1. Home
  2. Training Library
  3. Serverless, Component Decoupling, and Solution Architectures (SAP-C02)

EMR Characteristics


Course Introduction
Utilizing Managed Services and Serverless Architectures to Minimize Cost
Decoupled Architecture
Amazon API Gateway
Advanced API Gateway
PREVIEW11m 29s
Amazon Elastic Map Reduce
Introduction to EMR
Amazon EventBridge
Design considerations

The course is part of this learning path

Start course
4h 43m

This section of the AWS Certified Solutions Architect - Professional learning path introduces common AWS solution architectures relevant to the AWS Certified Solutions Architect - Professional exam and the services that support them. These services form a core component of running resilient and performant architectures. 

Want more? Try a Lab Playground or do a Lab Challenge!

Learning Objectives

  • Learn how to utilize managed services and serverless architectures to minimize cost
  • Understand how to use AWS services to process streaming data
  • Discover AWS services that support mobile app development
  • Understand when to utilize serverless services within your AWS solutions
  • Learn which AWS services to use when building a decoupled architecture

As this is an introductory level course, I will not deep dive on Hadoop distributions or the Map Reduce algorithms. Instead and to keep things at a higher level, let me first discuss EMRs simplicity. You can very quickly go from having no EMR resources within AWS to a full EMR cluster to process your data in just a few clicks in the console.  A few minutes later AWS EMR will have orchestrated all the resources required to carry out the required processing. 

This is a huge improvement over traditional provisioning. You save time and money as you're ready to do your own analysis in a matter of minutes, not hours or days. And if you have experience of creating a manual Hadoop cluster setup in the past, then you will know that this saves a huge amount of time when it comes to effort and provisioning your own hardware.

The pricing model is also very attractive. Traditionally, you would need to acquire all hardware and related equipment to support the maximum load for your analytics. You would need several servers to compose your cluster, plus implement highly available storage and networking, and that’s without the cost of energy and cooling within your own data center. 

However, with EMR the cost model is based on a pay as you go basis, meaning you will only pay for the provisioned resources when your cluster is running. You can choose among different EC2 instance types and sizes for different performance. If you need strong processing power for a small time, you can run 100 nodes for 1 hour instead of 10 nodes for 10 hours, and you pay the same price. You can also take benefit of EC2 pricing models such as Spot instances and EC2 reserved instances. 

Elasticity is another intrinsic cloud characteristic, as there is the ability to grow or shrink the resources whenever it’s required based on the demand. You can add or remove nodes on the fly. For example, if during the creation of your cluster you underestimated the resources required, you can add more core or task nodes to it.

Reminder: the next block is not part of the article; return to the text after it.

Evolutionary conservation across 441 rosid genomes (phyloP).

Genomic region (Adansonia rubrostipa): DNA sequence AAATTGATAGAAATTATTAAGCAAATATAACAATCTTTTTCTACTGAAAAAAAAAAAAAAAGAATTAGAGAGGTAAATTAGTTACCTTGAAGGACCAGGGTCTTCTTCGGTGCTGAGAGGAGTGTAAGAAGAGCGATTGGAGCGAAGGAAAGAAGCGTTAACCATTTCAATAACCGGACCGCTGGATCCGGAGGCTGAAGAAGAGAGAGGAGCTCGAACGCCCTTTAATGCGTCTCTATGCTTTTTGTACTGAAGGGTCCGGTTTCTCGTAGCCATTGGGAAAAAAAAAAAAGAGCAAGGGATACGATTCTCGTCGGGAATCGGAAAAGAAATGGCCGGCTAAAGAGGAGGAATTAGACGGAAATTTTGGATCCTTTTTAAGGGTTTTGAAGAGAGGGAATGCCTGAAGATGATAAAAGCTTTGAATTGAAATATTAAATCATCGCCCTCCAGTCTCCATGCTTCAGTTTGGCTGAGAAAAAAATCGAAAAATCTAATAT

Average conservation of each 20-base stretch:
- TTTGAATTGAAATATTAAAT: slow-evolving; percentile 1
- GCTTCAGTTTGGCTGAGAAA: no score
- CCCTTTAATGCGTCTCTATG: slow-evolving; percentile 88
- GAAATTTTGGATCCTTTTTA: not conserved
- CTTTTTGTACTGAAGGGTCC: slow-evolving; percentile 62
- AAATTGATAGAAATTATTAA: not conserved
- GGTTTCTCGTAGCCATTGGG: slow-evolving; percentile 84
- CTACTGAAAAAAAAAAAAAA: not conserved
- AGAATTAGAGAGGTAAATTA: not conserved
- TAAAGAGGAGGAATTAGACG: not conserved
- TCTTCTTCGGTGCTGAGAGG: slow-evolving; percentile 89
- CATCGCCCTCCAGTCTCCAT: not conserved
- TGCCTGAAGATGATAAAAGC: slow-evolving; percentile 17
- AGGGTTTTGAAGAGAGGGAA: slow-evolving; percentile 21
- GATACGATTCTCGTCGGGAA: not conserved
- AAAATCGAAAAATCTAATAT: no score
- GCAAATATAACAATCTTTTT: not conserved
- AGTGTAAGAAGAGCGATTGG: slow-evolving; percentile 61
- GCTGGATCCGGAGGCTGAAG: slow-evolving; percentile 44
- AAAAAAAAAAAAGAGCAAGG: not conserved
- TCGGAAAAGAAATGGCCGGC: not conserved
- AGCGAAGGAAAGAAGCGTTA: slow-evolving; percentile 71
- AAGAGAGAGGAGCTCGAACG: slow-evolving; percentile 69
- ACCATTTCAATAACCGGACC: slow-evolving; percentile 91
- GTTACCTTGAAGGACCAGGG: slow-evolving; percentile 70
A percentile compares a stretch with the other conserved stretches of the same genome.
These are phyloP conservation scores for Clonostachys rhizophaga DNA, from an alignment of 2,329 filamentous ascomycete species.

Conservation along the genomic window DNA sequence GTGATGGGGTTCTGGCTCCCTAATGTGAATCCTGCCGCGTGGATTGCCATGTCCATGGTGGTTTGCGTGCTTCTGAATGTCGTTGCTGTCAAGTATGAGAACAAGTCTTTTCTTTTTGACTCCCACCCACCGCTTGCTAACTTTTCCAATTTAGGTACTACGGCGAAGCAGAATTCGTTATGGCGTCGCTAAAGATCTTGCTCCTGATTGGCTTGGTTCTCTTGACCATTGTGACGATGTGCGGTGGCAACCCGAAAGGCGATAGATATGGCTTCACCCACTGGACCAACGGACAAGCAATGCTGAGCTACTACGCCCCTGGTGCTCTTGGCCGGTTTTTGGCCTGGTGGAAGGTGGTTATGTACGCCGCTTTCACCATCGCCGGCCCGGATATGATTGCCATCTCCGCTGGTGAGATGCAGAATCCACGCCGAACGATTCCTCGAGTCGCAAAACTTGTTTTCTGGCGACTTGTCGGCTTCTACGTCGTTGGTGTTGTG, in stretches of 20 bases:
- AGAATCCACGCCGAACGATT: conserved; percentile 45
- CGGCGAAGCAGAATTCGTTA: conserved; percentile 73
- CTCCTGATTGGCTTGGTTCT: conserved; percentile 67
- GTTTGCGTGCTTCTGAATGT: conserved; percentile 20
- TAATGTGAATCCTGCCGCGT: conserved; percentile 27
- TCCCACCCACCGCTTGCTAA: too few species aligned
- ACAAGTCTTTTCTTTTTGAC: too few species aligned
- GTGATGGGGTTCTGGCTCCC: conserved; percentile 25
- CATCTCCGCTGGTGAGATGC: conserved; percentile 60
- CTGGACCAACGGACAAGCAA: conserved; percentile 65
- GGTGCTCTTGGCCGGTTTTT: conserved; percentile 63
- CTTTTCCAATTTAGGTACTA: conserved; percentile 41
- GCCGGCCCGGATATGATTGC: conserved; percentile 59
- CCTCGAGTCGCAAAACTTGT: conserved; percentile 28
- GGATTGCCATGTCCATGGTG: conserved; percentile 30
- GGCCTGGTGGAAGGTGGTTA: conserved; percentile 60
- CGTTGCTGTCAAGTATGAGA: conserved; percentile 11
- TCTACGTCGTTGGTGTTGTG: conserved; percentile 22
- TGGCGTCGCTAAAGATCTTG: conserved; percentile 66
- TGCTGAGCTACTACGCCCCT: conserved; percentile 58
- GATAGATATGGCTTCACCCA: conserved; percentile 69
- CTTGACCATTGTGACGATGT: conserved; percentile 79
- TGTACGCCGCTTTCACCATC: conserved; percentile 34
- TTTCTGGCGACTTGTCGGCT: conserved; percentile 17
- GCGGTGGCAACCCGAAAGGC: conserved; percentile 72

Security is an important factor for AWS and all of its services, and this is no different here for EMR. Your instances are secured by EC2 security groups, segmented by one security group for the master node, and others for the other node types which do not have external access by default. Of course, you can modify this behavior, but it's highly recommended not to open the world up to your cluster.  The data is also secured on Amazon S3 and you can enable auditing with CloudTrail. 

AWS has always taken great care to make services that easily integrate with other services to reduce as much as possible complexity into managing, operating, and getting the pieces together when you're building your applications. It's no different for EMR, where several storage services are available for you and easily integrated. S3 for example, is the most commonly used storage of its durability, low price, and infinite storage capacity. But you can also store your data in the cluster itself by taking benefit of the Hadoop file system. You may also store your results back to a DynamoDB table and if you want to leverage your existing BI tools and data warehousing infrastructure, you can make your results available to Redshift. Or save them for archival purposes with Amazon Glacier and also it's possible to put them into a relational database system.

About the Author
Learning Paths

Danny has over 20 years of IT experience as a software developer, cloud engineer, and technical trainer. After attending a conference on cloud computing in 2009, he knew he wanted to build his career around what was still a very new, emerging technology at the time — and share this transformational knowledge with others. He has spoken to IT professional audiences at local, regional, and national user groups and conferences. He has delivered in-person classroom and virtual training, interactive webinars, and authored video training courses covering many different technologies, including Amazon Web Services. He currently has six active AWS certifications, including certifications at the Professional and Specialty level.